Little Blows to Head Add Up to Big Risk
Study Shows Brain Changes In High School Football Players
WebMD News Archive
Feb. 3, 2012 -- Small hits to the head may add up to injuries for high school football players, according to a new study by the Purdue Neurotrauma Group at Purdue University in West Lafayette, Ind.
The researchers suggest that the effects of blows to the head while playing football may last longer than previously thought. During this time, players' brains are vulnerable, so the blow that results in a concussion may be the "straw that broke the camel's back," the researchers write.
“Taking a large number of hits to the head is not good for you,” says study researcher Evan L. Breedlove, a graduate student in mechanical engineering at Purdue.
And the high school players that Breedlove and his colleagues studied took a lot of such hits. After following about two dozen players over two seasons, they calculated that players received 200 to almost 1,900 head blows each season. They got these numbers from the special helmets that each participating player wore. Sensors inside the helmet cataloged the hits taken, the force of the impact, and the region of the head that was struck.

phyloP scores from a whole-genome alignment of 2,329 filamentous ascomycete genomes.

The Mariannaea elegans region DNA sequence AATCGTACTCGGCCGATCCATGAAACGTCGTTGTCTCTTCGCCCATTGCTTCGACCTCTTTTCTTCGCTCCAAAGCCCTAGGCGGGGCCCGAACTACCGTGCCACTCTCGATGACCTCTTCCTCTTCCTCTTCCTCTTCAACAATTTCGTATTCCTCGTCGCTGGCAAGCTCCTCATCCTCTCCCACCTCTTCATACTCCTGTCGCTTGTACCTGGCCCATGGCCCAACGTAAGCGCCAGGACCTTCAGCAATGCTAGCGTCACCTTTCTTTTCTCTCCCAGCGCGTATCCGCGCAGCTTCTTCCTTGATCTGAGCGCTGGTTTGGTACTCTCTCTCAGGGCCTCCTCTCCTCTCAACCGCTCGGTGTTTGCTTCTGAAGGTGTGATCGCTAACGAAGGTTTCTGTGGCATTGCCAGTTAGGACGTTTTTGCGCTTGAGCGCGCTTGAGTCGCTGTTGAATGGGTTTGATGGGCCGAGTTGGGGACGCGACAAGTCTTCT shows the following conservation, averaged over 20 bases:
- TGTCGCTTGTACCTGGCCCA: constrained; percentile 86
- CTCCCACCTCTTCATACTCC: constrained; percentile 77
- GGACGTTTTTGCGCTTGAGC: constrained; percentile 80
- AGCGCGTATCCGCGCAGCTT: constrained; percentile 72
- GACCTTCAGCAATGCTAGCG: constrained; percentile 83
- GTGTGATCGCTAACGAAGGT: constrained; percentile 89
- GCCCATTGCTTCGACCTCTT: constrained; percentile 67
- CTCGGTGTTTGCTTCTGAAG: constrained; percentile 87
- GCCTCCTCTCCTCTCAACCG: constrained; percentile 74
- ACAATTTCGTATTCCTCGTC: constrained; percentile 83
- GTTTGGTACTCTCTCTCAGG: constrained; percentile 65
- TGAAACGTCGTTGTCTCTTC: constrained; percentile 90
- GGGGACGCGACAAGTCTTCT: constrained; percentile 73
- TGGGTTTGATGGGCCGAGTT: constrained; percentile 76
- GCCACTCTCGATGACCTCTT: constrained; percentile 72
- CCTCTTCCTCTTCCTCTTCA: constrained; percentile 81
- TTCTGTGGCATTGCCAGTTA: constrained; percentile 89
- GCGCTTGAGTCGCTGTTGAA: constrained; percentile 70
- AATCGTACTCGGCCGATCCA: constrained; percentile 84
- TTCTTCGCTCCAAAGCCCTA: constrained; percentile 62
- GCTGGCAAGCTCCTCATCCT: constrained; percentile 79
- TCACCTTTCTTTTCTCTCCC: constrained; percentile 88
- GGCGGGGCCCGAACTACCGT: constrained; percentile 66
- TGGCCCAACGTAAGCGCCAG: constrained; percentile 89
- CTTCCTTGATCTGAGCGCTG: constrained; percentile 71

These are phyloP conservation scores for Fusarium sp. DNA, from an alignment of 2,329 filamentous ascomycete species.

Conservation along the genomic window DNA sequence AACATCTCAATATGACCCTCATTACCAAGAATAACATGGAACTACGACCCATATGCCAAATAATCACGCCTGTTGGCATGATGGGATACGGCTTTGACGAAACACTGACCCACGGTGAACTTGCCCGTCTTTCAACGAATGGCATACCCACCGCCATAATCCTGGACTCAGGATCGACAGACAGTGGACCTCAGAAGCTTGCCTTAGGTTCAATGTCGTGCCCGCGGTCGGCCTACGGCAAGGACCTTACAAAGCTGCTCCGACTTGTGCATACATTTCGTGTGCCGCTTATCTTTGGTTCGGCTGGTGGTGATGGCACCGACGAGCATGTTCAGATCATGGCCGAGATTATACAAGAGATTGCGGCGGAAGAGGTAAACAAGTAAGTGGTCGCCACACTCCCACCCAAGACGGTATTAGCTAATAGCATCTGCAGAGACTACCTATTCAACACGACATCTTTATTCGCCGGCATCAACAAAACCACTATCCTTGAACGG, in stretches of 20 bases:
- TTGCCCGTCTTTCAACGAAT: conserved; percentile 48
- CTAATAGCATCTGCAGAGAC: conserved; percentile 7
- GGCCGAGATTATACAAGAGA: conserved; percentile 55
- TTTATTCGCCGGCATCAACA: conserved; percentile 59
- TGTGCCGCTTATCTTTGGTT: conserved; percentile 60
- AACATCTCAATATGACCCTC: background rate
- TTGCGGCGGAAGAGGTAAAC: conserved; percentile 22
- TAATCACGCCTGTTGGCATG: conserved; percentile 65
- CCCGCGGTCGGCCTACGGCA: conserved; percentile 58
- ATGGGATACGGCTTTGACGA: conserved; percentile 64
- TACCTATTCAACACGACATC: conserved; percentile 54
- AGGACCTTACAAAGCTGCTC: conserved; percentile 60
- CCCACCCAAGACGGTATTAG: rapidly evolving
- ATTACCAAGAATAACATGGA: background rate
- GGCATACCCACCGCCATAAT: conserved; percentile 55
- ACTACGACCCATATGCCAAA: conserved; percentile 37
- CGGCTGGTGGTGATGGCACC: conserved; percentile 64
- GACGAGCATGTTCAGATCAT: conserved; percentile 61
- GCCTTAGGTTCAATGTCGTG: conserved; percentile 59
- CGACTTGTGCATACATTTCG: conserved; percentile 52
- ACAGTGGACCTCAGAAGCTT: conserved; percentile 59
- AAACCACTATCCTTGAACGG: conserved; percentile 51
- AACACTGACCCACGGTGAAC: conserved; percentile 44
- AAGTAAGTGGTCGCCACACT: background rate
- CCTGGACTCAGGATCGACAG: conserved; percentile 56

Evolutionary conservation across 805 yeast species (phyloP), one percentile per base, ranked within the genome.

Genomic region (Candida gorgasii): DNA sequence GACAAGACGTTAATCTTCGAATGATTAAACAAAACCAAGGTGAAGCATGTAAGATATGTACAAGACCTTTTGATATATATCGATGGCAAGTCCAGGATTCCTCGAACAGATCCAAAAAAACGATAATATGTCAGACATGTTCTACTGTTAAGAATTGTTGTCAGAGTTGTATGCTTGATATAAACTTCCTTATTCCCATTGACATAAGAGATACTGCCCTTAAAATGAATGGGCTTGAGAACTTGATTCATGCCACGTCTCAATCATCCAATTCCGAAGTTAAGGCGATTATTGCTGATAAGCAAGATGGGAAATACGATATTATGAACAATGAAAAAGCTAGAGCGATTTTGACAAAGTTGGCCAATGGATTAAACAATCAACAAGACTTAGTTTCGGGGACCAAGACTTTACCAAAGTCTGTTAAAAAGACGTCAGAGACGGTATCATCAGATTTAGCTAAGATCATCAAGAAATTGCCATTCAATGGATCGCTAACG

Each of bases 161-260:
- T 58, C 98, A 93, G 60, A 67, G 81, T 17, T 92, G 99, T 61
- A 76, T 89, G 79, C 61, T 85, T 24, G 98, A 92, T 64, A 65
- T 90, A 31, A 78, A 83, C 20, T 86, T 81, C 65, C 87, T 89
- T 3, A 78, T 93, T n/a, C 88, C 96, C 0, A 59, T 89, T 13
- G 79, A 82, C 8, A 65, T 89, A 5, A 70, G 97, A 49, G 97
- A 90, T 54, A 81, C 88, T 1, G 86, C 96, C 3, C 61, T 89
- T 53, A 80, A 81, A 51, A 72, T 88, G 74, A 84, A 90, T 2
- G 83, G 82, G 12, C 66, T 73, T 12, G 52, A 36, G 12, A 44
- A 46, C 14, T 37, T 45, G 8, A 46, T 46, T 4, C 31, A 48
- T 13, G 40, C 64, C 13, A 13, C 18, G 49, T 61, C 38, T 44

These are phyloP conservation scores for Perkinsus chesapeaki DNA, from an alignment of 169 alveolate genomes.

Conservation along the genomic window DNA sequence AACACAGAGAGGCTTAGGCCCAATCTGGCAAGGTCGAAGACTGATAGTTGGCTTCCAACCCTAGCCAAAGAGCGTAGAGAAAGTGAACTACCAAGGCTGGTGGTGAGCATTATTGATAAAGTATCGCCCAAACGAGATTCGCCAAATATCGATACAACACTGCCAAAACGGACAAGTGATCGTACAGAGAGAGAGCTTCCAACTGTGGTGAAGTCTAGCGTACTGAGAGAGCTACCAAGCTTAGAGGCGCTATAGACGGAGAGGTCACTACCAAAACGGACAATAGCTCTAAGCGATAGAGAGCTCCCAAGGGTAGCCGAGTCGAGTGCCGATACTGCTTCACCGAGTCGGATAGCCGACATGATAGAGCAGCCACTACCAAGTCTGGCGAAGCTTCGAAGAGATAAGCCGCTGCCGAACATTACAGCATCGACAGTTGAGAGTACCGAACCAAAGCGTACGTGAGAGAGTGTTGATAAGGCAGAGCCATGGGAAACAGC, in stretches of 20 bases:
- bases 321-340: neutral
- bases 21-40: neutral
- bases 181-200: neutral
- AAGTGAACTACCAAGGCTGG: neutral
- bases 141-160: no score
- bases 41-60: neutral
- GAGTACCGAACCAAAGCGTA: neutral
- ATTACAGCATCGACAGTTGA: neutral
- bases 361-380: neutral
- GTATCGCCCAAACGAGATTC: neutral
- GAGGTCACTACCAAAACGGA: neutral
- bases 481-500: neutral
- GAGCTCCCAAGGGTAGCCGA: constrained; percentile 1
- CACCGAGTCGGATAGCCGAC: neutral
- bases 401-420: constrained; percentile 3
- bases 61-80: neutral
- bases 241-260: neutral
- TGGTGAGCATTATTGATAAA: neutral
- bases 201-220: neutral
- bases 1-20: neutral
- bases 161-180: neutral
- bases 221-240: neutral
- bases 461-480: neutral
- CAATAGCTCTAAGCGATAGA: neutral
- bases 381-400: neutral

The players also underwent brain scans so that the researchers could compare the data from the helmets with the effect that each blow had on the players’ brains.
“It gave us a sense of how things changed throughout the season,” says Breedlove.
Over the course of the two seasons, six of the players suffered concussions, while the scans of 17 of the players showed changes in brain function that the researchers could tie to the hits on their heads.
Questions Raised by Study
It’s the first human study looking at the accumulation of sub-concussive blows and their effect on the brain, says Gerard Gioia, PhD, chief of pediatric neuropsychology and director of the Safe Concussion Outcome, Recovery, & Education (SCORE) Program at Children’s National Medical Center in Washington, D.C.
“The study raises questions of whether we should be reducing the number of blows an individual takes,” says Gioia, who reviewed the study for WebMD.
As the study authors and Gioia point out, changes to the brain are not necessarily indicative of damage. More research will be needed to determine that.
“We are currently in a gray area of research when it comes to concussions,” says Gioia. “We’re still trying to understand the problem and translate it into education and prevention.”